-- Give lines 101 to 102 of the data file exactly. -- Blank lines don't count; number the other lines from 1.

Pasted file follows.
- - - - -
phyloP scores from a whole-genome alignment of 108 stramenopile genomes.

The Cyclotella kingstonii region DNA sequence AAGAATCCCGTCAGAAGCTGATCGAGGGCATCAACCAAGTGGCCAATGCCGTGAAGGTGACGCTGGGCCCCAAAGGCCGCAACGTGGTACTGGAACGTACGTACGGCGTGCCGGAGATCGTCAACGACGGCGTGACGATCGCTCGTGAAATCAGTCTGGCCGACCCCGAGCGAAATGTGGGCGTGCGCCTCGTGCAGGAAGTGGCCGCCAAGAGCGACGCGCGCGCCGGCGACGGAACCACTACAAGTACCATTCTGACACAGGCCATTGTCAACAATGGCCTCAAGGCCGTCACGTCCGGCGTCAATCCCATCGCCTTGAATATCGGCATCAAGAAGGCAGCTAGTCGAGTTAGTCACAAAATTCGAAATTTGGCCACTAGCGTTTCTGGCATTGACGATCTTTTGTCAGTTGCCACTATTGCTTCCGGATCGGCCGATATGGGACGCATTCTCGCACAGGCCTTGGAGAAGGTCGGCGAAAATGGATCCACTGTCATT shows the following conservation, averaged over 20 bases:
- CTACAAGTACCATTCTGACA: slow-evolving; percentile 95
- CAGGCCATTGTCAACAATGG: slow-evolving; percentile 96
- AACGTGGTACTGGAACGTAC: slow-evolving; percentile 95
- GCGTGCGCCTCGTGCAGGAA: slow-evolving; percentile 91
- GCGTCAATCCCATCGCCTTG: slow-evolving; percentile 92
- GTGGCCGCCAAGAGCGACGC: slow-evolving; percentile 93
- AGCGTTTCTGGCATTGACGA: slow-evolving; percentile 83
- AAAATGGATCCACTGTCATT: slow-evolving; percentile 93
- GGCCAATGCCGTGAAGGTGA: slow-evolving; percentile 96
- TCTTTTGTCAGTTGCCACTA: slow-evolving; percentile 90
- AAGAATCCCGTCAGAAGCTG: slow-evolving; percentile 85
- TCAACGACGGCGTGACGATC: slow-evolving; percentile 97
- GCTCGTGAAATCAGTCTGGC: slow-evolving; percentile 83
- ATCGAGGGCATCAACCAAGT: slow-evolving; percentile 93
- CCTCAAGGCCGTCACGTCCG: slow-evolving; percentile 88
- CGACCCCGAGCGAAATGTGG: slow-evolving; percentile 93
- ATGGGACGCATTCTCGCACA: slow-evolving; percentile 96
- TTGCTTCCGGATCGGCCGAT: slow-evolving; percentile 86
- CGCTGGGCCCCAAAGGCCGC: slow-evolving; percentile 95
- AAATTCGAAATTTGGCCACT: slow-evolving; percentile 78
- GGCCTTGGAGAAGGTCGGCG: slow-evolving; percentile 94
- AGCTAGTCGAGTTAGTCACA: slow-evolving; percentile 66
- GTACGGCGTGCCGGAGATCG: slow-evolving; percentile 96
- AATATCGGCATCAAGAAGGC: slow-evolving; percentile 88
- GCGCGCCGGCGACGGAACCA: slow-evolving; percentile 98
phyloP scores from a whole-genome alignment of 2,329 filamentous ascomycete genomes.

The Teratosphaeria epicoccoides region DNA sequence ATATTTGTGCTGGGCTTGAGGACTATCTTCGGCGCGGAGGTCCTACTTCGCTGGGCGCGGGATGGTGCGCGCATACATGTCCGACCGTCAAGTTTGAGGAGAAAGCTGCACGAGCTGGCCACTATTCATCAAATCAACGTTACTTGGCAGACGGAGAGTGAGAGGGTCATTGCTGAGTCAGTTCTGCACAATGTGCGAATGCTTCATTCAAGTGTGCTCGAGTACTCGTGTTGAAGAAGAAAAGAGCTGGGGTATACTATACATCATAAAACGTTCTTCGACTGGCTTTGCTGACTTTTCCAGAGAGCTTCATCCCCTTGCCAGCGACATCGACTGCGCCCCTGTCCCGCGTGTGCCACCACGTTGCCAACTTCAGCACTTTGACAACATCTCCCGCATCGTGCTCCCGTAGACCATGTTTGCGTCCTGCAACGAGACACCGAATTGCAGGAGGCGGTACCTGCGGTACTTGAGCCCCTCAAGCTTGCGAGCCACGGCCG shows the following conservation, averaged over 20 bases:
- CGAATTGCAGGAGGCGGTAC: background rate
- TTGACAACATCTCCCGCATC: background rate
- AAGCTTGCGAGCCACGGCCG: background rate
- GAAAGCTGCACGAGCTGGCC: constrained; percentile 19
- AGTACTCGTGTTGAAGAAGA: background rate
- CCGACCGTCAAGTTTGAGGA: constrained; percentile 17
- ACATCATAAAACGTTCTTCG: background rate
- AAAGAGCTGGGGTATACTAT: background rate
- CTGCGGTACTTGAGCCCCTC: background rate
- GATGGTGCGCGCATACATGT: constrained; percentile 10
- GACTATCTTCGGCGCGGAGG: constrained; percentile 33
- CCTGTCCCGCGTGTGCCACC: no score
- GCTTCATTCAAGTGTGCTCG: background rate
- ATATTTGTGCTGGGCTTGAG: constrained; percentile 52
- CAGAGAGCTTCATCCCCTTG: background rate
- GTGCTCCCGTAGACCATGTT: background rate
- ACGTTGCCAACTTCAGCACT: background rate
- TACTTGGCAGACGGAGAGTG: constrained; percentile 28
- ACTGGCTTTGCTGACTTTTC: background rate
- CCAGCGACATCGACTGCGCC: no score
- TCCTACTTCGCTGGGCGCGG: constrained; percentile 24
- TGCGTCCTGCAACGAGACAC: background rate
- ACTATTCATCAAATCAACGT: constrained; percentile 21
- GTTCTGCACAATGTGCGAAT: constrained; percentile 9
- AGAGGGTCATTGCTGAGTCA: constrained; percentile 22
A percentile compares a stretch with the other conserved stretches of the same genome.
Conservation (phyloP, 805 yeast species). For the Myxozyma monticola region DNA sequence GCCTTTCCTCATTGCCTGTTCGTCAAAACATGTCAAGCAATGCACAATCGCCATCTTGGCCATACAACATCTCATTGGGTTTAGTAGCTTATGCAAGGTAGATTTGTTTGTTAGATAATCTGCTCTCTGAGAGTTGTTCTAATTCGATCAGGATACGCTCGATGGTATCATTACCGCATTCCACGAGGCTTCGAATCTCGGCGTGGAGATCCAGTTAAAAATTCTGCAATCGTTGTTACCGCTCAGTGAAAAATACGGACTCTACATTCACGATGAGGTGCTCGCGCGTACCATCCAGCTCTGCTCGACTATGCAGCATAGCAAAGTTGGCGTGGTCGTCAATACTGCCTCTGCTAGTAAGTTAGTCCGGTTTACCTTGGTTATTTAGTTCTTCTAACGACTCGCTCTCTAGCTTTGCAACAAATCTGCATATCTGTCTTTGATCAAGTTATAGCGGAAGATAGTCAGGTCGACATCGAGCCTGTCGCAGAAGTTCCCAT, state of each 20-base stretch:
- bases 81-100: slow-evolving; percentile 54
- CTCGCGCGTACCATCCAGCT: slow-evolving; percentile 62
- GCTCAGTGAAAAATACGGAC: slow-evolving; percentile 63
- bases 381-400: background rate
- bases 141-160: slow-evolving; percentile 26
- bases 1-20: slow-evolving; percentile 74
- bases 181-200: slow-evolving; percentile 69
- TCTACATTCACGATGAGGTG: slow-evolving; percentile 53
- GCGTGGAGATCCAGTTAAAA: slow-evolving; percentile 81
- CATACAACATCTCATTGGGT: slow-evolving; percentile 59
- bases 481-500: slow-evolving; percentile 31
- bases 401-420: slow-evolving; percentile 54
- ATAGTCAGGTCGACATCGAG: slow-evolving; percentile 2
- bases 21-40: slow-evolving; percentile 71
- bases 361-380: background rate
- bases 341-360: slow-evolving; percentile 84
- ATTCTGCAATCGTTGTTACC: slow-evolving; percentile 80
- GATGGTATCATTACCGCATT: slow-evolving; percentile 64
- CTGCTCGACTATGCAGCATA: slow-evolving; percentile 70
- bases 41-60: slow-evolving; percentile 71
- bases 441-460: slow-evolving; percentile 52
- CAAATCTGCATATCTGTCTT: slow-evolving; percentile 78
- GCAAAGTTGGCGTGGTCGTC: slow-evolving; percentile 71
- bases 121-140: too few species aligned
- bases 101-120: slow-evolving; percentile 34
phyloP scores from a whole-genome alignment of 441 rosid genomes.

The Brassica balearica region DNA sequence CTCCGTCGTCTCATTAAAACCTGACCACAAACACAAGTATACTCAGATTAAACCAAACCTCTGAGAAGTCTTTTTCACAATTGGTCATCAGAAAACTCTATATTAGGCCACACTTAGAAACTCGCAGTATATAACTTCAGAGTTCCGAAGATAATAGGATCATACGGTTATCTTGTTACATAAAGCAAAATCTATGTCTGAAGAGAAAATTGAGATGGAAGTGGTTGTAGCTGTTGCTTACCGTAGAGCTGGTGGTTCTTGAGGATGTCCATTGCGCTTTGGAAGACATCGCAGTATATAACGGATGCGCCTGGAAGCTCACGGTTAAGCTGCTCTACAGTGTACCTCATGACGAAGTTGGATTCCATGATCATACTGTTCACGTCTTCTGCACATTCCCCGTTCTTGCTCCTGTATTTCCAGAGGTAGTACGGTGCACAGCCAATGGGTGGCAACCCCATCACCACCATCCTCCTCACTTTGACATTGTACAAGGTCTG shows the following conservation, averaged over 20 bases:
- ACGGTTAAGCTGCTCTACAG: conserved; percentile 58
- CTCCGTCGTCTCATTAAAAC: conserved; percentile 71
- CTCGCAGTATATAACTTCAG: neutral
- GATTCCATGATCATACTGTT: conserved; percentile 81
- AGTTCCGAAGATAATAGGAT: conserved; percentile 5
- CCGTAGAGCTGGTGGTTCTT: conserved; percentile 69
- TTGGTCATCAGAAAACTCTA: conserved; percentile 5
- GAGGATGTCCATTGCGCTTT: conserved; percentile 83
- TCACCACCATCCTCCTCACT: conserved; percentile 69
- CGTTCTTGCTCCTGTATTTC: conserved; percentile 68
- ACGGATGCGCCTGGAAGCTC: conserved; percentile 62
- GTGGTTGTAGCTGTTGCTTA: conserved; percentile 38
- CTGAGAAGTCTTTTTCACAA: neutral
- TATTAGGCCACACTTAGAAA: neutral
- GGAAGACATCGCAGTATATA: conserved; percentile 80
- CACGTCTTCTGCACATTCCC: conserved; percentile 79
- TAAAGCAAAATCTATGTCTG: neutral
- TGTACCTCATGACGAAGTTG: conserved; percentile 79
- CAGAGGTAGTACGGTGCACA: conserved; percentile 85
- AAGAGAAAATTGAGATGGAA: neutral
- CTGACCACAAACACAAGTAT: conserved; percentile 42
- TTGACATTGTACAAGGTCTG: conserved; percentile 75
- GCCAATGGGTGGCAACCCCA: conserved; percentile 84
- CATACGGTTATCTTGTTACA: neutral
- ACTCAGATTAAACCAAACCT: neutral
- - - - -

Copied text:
- TGTACCTCATGACGAAGTTG: conserved; percentile 79
- CAGAGGTAGTACGGTGCACA: conserved; percentile 85